Surely there cannot be many people who are not aware of the catastrophic amount of plastic present in the world’s oceans. It coagulates into great floating rubbish patches that cover large areas of the oceans, washes up on islands and beaches and winds up in the stomachs of a significant number of the world’s sea turtles, marine birds, fish and marine mammals. However, the current amount pales into insignificance compared to the amount that the World Economic Forum predicts will be floating into the oceans by the middle of the century. According to a report issued by the WEF recently, worldwide use of plastic has increased 20-fold in the past 50 years and is expected to double again in the next 20 years. Very regrettably, we are not currently doing a nearly good enough job in reusing, recycling or safely disposing of plastic products with devastating consequences.
When plastic was invented over a century ago, manufacturers proudly announced that this new material was indestructible. That was viewed as one of its great advantages. It would appear that no one at the time asked the question what would happen to this extraordinary material once we have finished with it. It seems that we now know the answer: it poisons and kills!
The scourge of plastic pollution as well as the acidification and rising temperatures of the oceans caused by climate change and global warming, amongst other issues, was recently beamed into our living rooms and consciousness by the BBC’s award winning “Blue Planet II” series, narrated by Sir David Attenborough, a world renowned veteran broadcaster, naturalist and British “national treasure”.
Apparently, the show was the most watched programme in the UK in 2017 and is due to be shown in many other countries. With its outstanding camerawork and technical brilliance, it brought to life a watery world that contains 90% of the biomass of our planet. Sir David’s narration is spell binding. Faced with adversity on a global scale, humans are often unable to engage unless it becomes personal or tangible. Accordingly, the final episode of the series was a heartbreaking and shocking account of how the pollution of our oceans affects marine life. It made us weep to see a pilot whale mother nursing its dead calf poisoned by plastic intake or watching albatross parents unwittingly feeding their chicks plastic and mother dolphins potentially exposing their new-born calves to pollutants through their contaminated milk.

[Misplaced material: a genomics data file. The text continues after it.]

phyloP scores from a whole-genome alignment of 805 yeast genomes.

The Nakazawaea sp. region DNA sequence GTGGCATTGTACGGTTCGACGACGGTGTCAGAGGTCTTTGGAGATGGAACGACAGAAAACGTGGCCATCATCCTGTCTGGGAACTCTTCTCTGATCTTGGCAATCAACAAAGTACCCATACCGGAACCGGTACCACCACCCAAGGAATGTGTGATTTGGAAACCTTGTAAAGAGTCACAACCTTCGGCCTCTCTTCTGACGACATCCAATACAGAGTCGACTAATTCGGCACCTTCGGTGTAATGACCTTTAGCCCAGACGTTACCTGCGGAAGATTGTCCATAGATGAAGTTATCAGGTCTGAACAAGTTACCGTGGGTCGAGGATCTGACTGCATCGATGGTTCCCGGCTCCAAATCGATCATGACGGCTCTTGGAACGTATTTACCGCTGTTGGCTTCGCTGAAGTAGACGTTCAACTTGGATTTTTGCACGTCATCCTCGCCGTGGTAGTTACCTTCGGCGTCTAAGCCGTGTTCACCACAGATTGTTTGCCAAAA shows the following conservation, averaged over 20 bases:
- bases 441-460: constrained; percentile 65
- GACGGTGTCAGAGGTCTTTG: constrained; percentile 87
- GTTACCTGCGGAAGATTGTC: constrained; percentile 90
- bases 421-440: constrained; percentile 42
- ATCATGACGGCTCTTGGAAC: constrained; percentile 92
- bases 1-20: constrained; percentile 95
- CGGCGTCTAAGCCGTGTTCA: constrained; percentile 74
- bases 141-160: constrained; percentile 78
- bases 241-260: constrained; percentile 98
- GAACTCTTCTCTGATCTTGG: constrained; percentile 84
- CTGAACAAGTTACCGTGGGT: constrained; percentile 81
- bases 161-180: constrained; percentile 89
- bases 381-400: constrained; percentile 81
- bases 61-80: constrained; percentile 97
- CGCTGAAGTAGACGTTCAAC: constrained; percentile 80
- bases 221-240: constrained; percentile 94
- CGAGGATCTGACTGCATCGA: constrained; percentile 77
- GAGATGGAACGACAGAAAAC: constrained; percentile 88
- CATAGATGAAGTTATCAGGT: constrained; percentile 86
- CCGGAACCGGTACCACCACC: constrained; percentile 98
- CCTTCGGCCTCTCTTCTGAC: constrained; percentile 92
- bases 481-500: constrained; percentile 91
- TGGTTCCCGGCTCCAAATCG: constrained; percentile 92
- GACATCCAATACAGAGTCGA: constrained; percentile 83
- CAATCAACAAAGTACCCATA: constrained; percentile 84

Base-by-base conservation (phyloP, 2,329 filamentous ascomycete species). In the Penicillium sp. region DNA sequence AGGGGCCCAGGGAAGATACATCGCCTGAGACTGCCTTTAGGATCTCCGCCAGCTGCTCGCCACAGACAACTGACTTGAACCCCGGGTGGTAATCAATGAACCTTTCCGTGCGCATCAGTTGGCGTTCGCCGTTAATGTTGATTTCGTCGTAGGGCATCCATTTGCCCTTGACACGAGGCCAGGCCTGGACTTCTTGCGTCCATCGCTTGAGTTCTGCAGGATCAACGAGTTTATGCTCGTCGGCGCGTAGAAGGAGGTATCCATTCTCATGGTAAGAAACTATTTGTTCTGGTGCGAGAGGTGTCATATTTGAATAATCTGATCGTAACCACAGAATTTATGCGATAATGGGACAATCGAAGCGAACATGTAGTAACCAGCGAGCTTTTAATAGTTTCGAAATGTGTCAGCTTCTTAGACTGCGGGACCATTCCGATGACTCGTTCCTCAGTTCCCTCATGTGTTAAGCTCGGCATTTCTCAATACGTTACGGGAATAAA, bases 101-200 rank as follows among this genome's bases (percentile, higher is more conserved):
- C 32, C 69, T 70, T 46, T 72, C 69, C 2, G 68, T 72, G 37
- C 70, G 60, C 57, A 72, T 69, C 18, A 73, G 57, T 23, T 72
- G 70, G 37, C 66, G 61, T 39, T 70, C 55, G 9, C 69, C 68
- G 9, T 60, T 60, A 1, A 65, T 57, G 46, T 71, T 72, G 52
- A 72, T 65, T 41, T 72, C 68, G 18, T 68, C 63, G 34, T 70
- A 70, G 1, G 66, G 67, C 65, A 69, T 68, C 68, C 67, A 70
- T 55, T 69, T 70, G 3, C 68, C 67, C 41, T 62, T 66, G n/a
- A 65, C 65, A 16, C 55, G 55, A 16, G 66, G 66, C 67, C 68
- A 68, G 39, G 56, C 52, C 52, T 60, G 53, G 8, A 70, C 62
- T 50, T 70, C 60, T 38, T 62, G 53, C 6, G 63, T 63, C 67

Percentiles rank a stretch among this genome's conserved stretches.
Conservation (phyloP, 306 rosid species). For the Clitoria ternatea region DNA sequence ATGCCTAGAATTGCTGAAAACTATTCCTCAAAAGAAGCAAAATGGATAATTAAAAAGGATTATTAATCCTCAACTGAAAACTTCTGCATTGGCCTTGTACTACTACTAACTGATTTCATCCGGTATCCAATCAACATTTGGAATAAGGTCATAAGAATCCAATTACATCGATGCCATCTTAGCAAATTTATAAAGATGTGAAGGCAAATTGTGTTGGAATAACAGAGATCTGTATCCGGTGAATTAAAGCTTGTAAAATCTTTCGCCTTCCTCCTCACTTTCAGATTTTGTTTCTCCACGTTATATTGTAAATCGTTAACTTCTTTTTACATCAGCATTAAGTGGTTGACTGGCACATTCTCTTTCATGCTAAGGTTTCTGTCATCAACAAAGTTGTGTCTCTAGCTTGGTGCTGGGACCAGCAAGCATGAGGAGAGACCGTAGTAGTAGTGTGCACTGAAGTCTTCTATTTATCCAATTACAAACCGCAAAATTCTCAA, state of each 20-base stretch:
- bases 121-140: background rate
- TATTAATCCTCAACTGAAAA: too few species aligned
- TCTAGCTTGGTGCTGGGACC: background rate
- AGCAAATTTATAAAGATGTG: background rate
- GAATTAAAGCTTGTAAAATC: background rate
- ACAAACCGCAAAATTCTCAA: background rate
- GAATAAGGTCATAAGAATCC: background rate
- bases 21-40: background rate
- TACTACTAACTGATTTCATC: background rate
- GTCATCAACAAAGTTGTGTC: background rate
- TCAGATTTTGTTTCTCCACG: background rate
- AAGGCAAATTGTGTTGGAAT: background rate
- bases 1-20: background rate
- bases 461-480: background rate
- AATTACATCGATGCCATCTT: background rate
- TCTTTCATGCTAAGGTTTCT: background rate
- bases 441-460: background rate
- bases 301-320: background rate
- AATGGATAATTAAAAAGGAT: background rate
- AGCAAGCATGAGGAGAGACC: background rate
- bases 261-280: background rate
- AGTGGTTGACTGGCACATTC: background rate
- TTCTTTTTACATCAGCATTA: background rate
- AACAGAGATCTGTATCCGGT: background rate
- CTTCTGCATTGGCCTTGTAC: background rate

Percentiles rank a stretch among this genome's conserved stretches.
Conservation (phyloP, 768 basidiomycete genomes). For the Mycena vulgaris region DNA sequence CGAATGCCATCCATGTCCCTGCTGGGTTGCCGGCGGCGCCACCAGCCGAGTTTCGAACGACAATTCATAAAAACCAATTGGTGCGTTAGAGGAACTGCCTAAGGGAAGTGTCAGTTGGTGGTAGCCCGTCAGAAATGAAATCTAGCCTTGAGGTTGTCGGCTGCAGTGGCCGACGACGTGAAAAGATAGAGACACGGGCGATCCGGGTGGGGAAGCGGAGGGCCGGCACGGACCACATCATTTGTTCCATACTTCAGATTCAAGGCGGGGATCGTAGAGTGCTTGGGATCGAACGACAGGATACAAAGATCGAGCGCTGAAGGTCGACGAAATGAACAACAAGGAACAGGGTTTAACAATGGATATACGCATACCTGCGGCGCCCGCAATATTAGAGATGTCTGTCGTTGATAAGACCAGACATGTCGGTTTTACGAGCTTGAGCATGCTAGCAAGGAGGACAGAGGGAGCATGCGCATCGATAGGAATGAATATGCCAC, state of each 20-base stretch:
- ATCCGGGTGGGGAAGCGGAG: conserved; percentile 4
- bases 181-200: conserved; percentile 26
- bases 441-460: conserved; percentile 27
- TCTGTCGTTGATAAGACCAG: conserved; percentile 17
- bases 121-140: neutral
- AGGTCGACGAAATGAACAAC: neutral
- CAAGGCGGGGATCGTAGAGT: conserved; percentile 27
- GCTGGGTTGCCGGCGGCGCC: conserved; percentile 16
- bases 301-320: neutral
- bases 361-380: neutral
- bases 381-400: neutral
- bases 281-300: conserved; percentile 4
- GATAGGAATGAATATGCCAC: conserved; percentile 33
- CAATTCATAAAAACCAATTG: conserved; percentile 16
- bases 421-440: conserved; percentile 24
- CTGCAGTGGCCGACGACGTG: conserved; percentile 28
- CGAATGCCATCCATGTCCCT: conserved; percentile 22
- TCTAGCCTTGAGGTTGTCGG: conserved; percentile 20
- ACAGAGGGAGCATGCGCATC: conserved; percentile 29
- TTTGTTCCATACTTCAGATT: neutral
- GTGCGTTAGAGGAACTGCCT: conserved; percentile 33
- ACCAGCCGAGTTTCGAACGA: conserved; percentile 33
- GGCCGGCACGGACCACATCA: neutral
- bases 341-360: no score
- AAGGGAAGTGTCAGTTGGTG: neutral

In David Attenborough’s own words, “for me, there was no scene in Blue Planet II more heart-rending than one in this week’s programme. In it, as snowflakes settle on the ground, a baby albatross lies dead, its stomach pierced by a plastic toothpick fed to it by its own mother, having mistaken it for healthy food. Nearby lies plastic litter that other hungry chicks have regurgitated.”
The episode ends with a powerful rallying call to do more to protect the environment. Our wellbeing is inextricably bound up with the health of the oceans. We depend on the creatures that live there for much of our food and are likely to do so increasingly as our numbers continue to grow. More importantly, oceans absorb a huge amount of the greenhouse gases produced by the burning of fossil fuels in the past and future though this is neither desirable nor sustainable.
Faced with environmental problems on such an enormous scale, the danger is to disconnect and assume that nothing can be done on an individual level and delegate the problem to governments, companies or future generations. However, unless we all act now, the latter will not get to enjoy what we took for granted and allowed to disappear or die.
Luckily, many companies have realised the danger and are taking measures to reduce the amount of plastic bags and packaging they use. And as consumers we can simply stop using plastic unnecessarily.
Many of our members are using their shows to provide platforms for organisations and companies engaged in research and education and champion manufacturers who are sourcing and using sustainable products and manufacturing methods. Also encouraging are the many activities and forums at shows specifically aimed at young people to engender interest in and access to marine leisure activities whilst, at the same time, emphasising the need to learn about and respect the environment. If we all pull together, fully engage and do the best we can on an individual, national and global level, we may just be able to preserve and enjoy our magnificent Blue Planet for generations to come.